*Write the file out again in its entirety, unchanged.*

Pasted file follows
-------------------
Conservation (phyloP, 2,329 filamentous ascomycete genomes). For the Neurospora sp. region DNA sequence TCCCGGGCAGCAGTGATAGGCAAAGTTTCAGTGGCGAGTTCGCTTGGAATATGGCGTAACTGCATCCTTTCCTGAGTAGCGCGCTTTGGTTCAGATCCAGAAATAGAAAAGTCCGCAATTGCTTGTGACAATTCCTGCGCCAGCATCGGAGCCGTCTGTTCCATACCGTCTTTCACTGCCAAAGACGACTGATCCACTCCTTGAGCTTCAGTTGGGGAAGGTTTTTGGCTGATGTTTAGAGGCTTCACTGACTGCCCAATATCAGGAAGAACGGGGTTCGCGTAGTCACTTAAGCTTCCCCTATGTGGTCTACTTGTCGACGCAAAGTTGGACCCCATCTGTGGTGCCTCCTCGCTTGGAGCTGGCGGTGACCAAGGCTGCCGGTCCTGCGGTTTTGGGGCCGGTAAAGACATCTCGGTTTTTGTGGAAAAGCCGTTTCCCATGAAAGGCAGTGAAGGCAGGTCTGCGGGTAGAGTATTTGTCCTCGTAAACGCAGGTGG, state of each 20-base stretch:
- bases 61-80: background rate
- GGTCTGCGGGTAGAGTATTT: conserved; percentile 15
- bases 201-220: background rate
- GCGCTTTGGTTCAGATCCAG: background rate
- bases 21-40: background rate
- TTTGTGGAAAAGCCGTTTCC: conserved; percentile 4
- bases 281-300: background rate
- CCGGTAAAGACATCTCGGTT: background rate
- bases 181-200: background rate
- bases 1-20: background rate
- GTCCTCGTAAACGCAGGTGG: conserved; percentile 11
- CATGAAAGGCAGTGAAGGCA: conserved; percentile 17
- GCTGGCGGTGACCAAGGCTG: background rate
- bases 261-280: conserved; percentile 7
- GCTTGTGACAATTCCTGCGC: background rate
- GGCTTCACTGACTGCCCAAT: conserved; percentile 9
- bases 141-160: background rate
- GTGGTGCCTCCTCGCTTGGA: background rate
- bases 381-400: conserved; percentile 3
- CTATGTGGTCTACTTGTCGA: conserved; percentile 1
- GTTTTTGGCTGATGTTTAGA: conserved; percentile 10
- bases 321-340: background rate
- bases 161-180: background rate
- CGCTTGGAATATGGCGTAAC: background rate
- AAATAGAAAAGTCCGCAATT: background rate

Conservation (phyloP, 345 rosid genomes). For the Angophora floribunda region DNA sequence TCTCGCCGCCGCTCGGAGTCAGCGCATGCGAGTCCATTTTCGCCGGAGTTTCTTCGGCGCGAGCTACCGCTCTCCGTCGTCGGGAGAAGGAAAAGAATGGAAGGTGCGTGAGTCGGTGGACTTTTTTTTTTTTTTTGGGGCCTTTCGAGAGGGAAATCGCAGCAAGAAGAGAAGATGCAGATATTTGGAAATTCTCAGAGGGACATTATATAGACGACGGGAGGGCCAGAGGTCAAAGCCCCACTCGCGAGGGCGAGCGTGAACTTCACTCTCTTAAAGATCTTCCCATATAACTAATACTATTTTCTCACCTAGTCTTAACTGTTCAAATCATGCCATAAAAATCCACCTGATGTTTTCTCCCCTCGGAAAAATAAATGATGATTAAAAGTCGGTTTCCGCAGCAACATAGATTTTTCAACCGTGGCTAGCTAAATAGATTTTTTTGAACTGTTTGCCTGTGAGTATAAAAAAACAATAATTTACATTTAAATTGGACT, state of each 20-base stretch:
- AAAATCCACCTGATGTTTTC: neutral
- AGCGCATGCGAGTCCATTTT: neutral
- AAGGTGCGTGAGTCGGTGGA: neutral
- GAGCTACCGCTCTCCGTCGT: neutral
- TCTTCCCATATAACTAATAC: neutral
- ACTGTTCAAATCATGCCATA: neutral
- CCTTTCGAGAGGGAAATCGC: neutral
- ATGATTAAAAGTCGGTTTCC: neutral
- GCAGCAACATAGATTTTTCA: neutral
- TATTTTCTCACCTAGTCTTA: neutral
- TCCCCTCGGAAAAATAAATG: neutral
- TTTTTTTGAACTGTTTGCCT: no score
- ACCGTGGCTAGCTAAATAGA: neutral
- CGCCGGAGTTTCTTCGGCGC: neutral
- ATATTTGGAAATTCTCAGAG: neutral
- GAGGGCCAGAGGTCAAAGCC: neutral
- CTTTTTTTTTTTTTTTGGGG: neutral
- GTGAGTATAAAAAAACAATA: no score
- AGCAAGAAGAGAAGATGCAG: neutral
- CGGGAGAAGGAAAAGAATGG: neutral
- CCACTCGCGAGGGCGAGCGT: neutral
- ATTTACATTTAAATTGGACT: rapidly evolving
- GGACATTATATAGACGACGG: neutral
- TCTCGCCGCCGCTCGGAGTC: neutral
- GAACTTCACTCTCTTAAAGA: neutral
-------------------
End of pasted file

Conservation (phyloP, 2,329 filamentous ascomycete genomes). For the Neurospora sp. region DNA sequence TCCCGGGCAGCAGTGATAGGCAAAGTTTCAGTGGCGAGTTCGCTTGGAATATGGCGTAACTGCATCCTTTCCTGAGTAGCGCGCTTTGGTTCAGATCCAGAAATAGAAAAGTCCGCAATTGCTTGTGACAATTCCTGCGCCAGCATCGGAGCCGTCTGTTCCATACCGTCTTTCACTGCCAAAGACGACTGATCCACTCCTTGAGCTTCAGTTGGGGAAGGTTTTTGGCTGATGTTTAGAGGCTTCACTGACTGCCCAATATCAGGAAGAACGGGGTTCGCGTAGTCACTTAAGCTTCCCCTATGTGGTCTACTTGTCGACGCAAAGTTGGACCCCATCTGTGGTGCCTCCTCGCTTGGAGCTGGCGGTGACCAAGGCTGCCGGTCCTGCGGTTTTGGGGCCGGTAAAGACATCTCGGTTTTTGTGGAAAAGCCGTTTCCCATGAAAGGCAGTGAAGGCAGGTCTGCGGGTAGAGTATTTGTCCTCGTAAACGCAGGTGG, state of each 20-base stretch:
- bases 61-80: background rate
- GGTCTGCGGGTAGAGTATTT: conserved; percentile 15
- bases 201-220: background rate
- GCGCTTTGGTTCAGATCCAG: background rate
- bases 21-40: background rate
- TTTGTGGAAAAGCCGTTTCC: conserved; percentile 4
- bases 281-300: background rate
- CCGGTAAAGACATCTCGGTT: background rate
- bases 181-200: background rate
- bases 1-20: background rate
- GTCCTCGTAAACGCAGGTGG: conserved; percentile 11
- CATGAAAGGCAGTGAAGGCA: conserved; percentile 17
- GCTGGCGGTGACCAAGGCTG: background rate
- bases 261-280: conserved; percentile 7
- GCTTGTGACAATTCCTGCGC: background rate
- GGCTTCACTGACTGCCCAAT: conserved; percentile 9
- bases 141-160: background rate
- GTGGTGCCTCCTCGCTTGGA: background rate
- bases 381-400: conserved; percentile 3
- CTATGTGGTCTACTTGTCGA: conserved; percentile 1
- GTTTTTGGCTGATGTTTAGA: conserved; percentile 10
- bases 321-340: background rate
- bases 161-180: background rate
- CGCTTGGAATATGGCGTAAC: background rate
- AAATAGAAAAGTCCGCAATT: background rate

Conservation (phyloP, 345 rosid genomes). For the Angophora floribunda region DNA sequence TCTCGCCGCCGCTCGGAGTCAGCGCATGCGAGTCCATTTTCGCCGGAGTTTCTTCGGCGCGAGCTACCGCTCTCCGTCGTCGGGAGAAGGAAAAGAATGGAAGGTGCGTGAGTCGGTGGACTTTTTTTTTTTTTTTGGGGCCTTTCGAGAGGGAAATCGCAGCAAGAAGAGAAGATGCAGATATTTGGAAATTCTCAGAGGGACATTATATAGACGACGGGAGGGCCAGAGGTCAAAGCCCCACTCGCGAGGGCGAGCGTGAACTTCACTCTCTTAAAGATCTTCCCATATAACTAATACTATTTTCTCACCTAGTCTTAACTGTTCAAATCATGCCATAAAAATCCACCTGATGTTTTCTCCCCTCGGAAAAATAAATGATGATTAAAAGTCGGTTTCCGCAGCAACATAGATTTTTCAACCGTGGCTAGCTAAATAGATTTTTTTGAACTGTTTGCCTGTGAGTATAAAAAAACAATAATTTACATTTAAATTGGACT, state of each 20-base stretch:
- AAAATCCACCTGATGTTTTC: neutral
- AGCGCATGCGAGTCCATTTT: neutral
- AAGGTGCGTGAGTCGGTGGA: neutral
- GAGCTACCGCTCTCCGTCGT: neutral
- TCTTCCCATATAACTAATAC: neutral
- ACTGTTCAAATCATGCCATA: neutral
- CCTTTCGAGAGGGAAATCGC: neutral
- ATGATTAAAAGTCGGTTTCC: neutral
- GCAGCAACATAGATTTTTCA: neutral
- TATTTTCTCACCTAGTCTTA: neutral
- TCCCCTCGGAAAAATAAATG: neutral
- TTTTTTTGAACTGTTTGCCT: no score
- ACCGTGGCTAGCTAAATAGA: neutral
- CGCCGGAGTTTCTTCGGCGC: neutral
- ATATTTGGAAATTCTCAGAG: neutral
- GAGGGCCAGAGGTCAAAGCC: neutral
- CTTTTTTTTTTTTTTTGGGG: neutral
- GTGAGTATAAAAAAACAATA: no score
- AGCAAGAAGAGAAGATGCAG: neutral
- CGGGAGAAGGAAAAGAATGG: neutral
- CCACTCGCGAGGGCGAGCGT: neutral
- ATTTACATTTAAATTGGACT: rapidly evolving
- GGACATTATATAGACGACGG: neutral
- TCTCGCCGCCGCTCGGAGTC: neutral
- GAACTTCACTCTCTTAAAGA: neutral